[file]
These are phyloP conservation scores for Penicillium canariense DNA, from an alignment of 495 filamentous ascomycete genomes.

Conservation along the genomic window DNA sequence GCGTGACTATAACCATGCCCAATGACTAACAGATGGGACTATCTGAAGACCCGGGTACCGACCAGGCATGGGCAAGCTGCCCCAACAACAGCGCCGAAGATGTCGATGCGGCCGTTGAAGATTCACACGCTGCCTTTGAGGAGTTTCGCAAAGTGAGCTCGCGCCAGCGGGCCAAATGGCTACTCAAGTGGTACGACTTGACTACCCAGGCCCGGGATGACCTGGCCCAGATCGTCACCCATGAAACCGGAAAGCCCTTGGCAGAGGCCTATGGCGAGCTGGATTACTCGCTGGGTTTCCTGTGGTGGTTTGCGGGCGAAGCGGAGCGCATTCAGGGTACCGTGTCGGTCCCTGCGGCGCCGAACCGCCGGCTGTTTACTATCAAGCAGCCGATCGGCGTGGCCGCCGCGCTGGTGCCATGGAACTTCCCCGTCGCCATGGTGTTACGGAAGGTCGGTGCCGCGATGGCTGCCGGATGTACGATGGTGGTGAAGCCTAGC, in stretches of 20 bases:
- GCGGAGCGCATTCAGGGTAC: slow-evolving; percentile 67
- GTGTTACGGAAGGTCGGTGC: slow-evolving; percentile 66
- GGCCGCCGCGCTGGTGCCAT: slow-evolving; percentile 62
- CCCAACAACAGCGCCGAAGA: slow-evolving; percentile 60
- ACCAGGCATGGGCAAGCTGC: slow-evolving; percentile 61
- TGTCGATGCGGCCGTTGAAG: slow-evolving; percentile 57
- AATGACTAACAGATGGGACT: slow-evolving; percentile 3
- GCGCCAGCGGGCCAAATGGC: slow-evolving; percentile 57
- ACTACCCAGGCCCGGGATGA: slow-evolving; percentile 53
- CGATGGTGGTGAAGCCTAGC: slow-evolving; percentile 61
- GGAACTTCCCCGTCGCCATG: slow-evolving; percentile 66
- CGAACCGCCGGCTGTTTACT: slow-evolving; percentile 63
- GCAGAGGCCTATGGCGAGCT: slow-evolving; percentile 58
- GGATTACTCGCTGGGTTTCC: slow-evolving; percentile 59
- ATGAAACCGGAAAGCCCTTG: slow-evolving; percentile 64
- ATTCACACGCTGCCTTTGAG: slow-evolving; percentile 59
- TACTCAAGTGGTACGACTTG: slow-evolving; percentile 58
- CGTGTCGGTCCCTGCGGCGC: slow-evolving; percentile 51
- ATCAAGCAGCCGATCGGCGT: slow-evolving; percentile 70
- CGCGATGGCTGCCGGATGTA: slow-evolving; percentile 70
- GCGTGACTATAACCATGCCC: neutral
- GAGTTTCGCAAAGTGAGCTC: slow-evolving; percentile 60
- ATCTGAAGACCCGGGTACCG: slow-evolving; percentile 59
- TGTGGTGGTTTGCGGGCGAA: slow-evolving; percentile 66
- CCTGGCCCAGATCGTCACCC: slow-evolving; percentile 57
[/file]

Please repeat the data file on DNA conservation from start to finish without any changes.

These are phyloP conservation scores for Penicillium canariense DNA, from an alignment of 495 filamentous ascomycete genomes.

Conservation along the genomic window DNA sequence GCGTGACTATAACCATGCCCAATGACTAACAGATGGGACTATCTGAAGACCCGGGTACCGACCAGGCATGGGCAAGCTGCCCCAACAACAGCGCCGAAGATGTCGATGCGGCCGTTGAAGATTCACACGCTGCCTTTGAGGAGTTTCGCAAAGTGAGCTCGCGCCAGCGGGCCAAATGGCTACTCAAGTGGTACGACTTGACTACCCAGGCCCGGGATGACCTGGCCCAGATCGTCACCCATGAAACCGGAAAGCCCTTGGCAGAGGCCTATGGCGAGCTGGATTACTCGCTGGGTTTCCTGTGGTGGTTTGCGGGCGAAGCGGAGCGCATTCAGGGTACCGTGTCGGTCCCTGCGGCGCCGAACCGCCGGCTGTTTACTATCAAGCAGCCGATCGGCGTGGCCGCCGCGCTGGTGCCATGGAACTTCCCCGTCGCCATGGTGTTACGGAAGGTCGGTGCCGCGATGGCTGCCGGATGTACGATGGTGGTGAAGCCTAGC, in stretches of 20 bases:
- GCGGAGCGCATTCAGGGTAC: slow-evolving; percentile 67
- GTGTTACGGAAGGTCGGTGC: slow-evolving; percentile 66
- GGCCGCCGCGCTGGTGCCAT: slow-evolving; percentile 62
- CCCAACAACAGCGCCGAAGA: slow-evolving; percentile 60
- ACCAGGCATGGGCAAGCTGC: slow-evolving; percentile 61
- TGTCGATGCGGCCGTTGAAG: slow-evolving; percentile 57
- AATGACTAACAGATGGGACT: slow-evolving; percentile 3
- GCGCCAGCGGGCCAAATGGC: slow-evolving; percentile 57
- ACTACCCAGGCCCGGGATGA: slow-evolving; percentile 53
- CGATGGTGGTGAAGCCTAGC: slow-evolving; percentile 61
- GGAACTTCCCCGTCGCCATG: slow-evolving; percentile 66
- CGAACCGCCGGCTGTTTACT: slow-evolving; percentile 63
- GCAGAGGCCTATGGCGAGCT: slow-evolving; percentile 58
- GGATTACTCGCTGGGTTTCC: slow-evolving; percentile 59
- ATGAAACCGGAAAGCCCTTG: slow-evolving; percentile 64
- ATTCACACGCTGCCTTTGAG: slow-evolving; percentile 59
- TACTCAAGTGGTACGACTTG: slow-evolving; percentile 58
- CGTGTCGGTCCCTGCGGCGC: slow-evolving; percentile 51
- ATCAAGCAGCCGATCGGCGT: slow-evolving; percentile 70
- CGCGATGGCTGCCGGATGTA: slow-evolving; percentile 70
- GCGTGACTATAACCATGCCC: neutral
- GAGTTTCGCAAAGTGAGCTC: slow-evolving; percentile 60
- ATCTGAAGACCCGGGTACCG: slow-evolving; percentile 59
- TGTGGTGGTTTGCGGGCGAA: slow-evolving; percentile 66
- CCTGGCCCAGATCGTCACCC: slow-evolving; percentile 57